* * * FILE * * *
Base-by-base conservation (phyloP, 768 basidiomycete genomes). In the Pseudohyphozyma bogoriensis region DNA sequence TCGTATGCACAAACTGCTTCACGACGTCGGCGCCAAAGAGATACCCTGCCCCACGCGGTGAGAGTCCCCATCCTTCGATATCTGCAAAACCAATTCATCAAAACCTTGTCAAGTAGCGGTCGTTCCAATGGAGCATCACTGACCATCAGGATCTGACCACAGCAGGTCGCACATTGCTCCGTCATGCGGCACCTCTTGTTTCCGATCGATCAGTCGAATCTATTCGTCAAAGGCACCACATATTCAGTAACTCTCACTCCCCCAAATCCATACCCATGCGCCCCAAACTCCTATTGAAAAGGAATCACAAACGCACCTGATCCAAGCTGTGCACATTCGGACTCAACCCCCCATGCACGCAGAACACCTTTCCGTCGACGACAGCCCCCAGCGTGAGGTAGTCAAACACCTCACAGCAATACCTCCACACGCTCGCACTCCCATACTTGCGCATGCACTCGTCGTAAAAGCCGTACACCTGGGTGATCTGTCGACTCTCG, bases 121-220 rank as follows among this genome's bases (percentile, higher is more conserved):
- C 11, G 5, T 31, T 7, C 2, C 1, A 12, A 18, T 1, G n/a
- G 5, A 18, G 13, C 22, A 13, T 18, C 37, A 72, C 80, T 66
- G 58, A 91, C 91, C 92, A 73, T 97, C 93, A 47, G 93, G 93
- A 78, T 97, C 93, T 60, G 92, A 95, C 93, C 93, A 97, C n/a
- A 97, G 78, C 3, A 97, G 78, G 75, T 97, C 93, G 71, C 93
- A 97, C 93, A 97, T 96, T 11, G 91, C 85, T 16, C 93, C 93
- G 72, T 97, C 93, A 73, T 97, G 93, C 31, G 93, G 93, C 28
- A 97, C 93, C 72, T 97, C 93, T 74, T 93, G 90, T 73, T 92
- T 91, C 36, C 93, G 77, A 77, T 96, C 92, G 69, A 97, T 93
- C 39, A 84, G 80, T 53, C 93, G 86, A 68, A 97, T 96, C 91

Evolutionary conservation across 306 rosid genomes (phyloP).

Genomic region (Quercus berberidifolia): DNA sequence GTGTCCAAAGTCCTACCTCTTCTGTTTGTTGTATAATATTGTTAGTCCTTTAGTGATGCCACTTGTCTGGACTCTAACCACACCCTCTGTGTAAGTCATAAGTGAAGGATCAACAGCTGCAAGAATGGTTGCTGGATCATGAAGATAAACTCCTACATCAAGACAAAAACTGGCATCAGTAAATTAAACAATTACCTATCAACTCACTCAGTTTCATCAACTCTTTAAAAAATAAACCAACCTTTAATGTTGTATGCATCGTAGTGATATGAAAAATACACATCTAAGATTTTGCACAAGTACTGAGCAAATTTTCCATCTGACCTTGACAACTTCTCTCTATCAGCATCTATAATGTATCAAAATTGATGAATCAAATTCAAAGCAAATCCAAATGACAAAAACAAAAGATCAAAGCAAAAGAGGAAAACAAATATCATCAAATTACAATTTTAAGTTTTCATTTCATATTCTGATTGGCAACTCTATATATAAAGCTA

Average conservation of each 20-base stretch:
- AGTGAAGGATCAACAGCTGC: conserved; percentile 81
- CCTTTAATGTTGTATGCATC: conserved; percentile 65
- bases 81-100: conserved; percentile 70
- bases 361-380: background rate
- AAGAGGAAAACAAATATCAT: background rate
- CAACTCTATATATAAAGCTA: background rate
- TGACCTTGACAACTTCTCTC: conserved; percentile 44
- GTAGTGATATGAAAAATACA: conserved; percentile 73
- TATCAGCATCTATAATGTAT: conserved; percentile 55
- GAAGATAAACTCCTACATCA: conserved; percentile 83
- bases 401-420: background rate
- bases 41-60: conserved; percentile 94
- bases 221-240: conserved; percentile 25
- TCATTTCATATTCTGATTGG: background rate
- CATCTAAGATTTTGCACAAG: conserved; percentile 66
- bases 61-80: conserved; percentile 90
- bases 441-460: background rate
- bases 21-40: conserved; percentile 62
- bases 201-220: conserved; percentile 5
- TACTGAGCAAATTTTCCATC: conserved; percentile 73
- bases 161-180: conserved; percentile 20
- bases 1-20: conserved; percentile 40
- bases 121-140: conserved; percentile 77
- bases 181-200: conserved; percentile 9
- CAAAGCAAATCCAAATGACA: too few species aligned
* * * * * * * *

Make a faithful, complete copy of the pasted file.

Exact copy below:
Base-by-base conservation (phyloP, 768 basidiomycete genomes). In the Pseudohyphozyma bogoriensis region DNA sequence TCGTATGCACAAACTGCTTCACGACGTCGGCGCCAAAGAGATACCCTGCCCCACGCGGTGAGAGTCCCCATCCTTCGATATCTGCAAAACCAATTCATCAAAACCTTGTCAAGTAGCGGTCGTTCCAATGGAGCATCACTGACCATCAGGATCTGACCACAGCAGGTCGCACATTGCTCCGTCATGCGGCACCTCTTGTTTCCGATCGATCAGTCGAATCTATTCGTCAAAGGCACCACATATTCAGTAACTCTCACTCCCCCAAATCCATACCCATGCGCCCCAAACTCCTATTGAAAAGGAATCACAAACGCACCTGATCCAAGCTGTGCACATTCGGACTCAACCCCCCATGCACGCAGAACACCTTTCCGTCGACGACAGCCCCCAGCGTGAGGTAGTCAAACACCTCACAGCAATACCTCCACACGCTCGCACTCCCATACTTGCGCATGCACTCGTCGTAAAAGCCGTACACCTGGGTGATCTGTCGACTCTCG, bases 121-220 rank as follows among this genome's bases (percentile, higher is more conserved):
- C 11, G 5, T 31, T 7, C 2, C 1, A 12, A 18, T 1, G n/a
- G 5, A 18, G 13, C 22, A 13, T 18, C 37, A 72, C 80, T 66
- G 58, A 91, C 91, C 92, A 73, T 97, C 93, A 47, G 93, G 93
- A 78, T 97, C 93, T 60, G 92, A 95, C 93, C 93, A 97, C n/a
- A 97, G 78, C 3, A 97, G 78, G 75, T 97, C 93, G 71, C 93
- A 97, C 93, A 97, T 96, T 11, G 91, C 85, T 16, C 93, C 93
- G 72, T 97, C 93, A 73, T 97, G 93, C 31, G 93, G 93, C 28
- A 97, C 93, C 72, T 97, C 93, T 74, T 93, G 90, T 73, T 92
- T 91, C 36, C 93, G 77, A 77, T 96, C 92, G 69, A 97, T 93
- C 39, A 84, G 80, T 53, C 93, G 86, A 68, A 97, T 96, C 91

Evolutionary conservation across 306 rosid genomes (phyloP).

Genomic region (Quercus berberidifolia): DNA sequence GTGTCCAAAGTCCTACCTCTTCTGTTTGTTGTATAATATTGTTAGTCCTTTAGTGATGCCACTTGTCTGGACTCTAACCACACCCTCTGTGTAAGTCATAAGTGAAGGATCAACAGCTGCAAGAATGGTTGCTGGATCATGAAGATAAACTCCTACATCAAGACAAAAACTGGCATCAGTAAATTAAACAATTACCTATCAACTCACTCAGTTTCATCAACTCTTTAAAAAATAAACCAACCTTTAATGTTGTATGCATCGTAGTGATATGAAAAATACACATCTAAGATTTTGCACAAGTACTGAGCAAATTTTCCATCTGACCTTGACAACTTCTCTCTATCAGCATCTATAATGTATCAAAATTGATGAATCAAATTCAAAGCAAATCCAAATGACAAAAACAAAAGATCAAAGCAAAAGAGGAAAACAAATATCATCAAATTACAATTTTAAGTTTTCATTTCATATTCTGATTGGCAACTCTATATATAAAGCTA

Average conservation of each 20-base stretch:
- AGTGAAGGATCAACAGCTGC: conserved; percentile 81
- CCTTTAATGTTGTATGCATC: conserved; percentile 65
- bases 81-100: conserved; percentile 70
- bases 361-380: background rate
- AAGAGGAAAACAAATATCAT: background rate
- CAACTCTATATATAAAGCTA: background rate
- TGACCTTGACAACTTCTCTC: conserved; percentile 44
- GTAGTGATATGAAAAATACA: conserved; percentile 73
- TATCAGCATCTATAATGTAT: conserved; percentile 55
- GAAGATAAACTCCTACATCA: conserved; percentile 83
- bases 401-420: background rate
- bases 41-60: conserved; percentile 94
- bases 221-240: conserved; percentile 25
- TCATTTCATATTCTGATTGG: background rate
- CATCTAAGATTTTGCACAAG: conserved; percentile 66
- bases 61-80: conserved; percentile 90
- bases 441-460: background rate
- bases 21-40: conserved; percentile 62
- bases 201-220: conserved; percentile 5
- TACTGAGCAAATTTTCCATC: conserved; percentile 73
- bases 161-180: conserved; percentile 20
- bases 1-20: conserved; percentile 40
- bases 121-140: conserved; percentile 77
- bases 181-200: conserved; percentile 9
- CAAAGCAAATCCAAATGACA: too few species aligned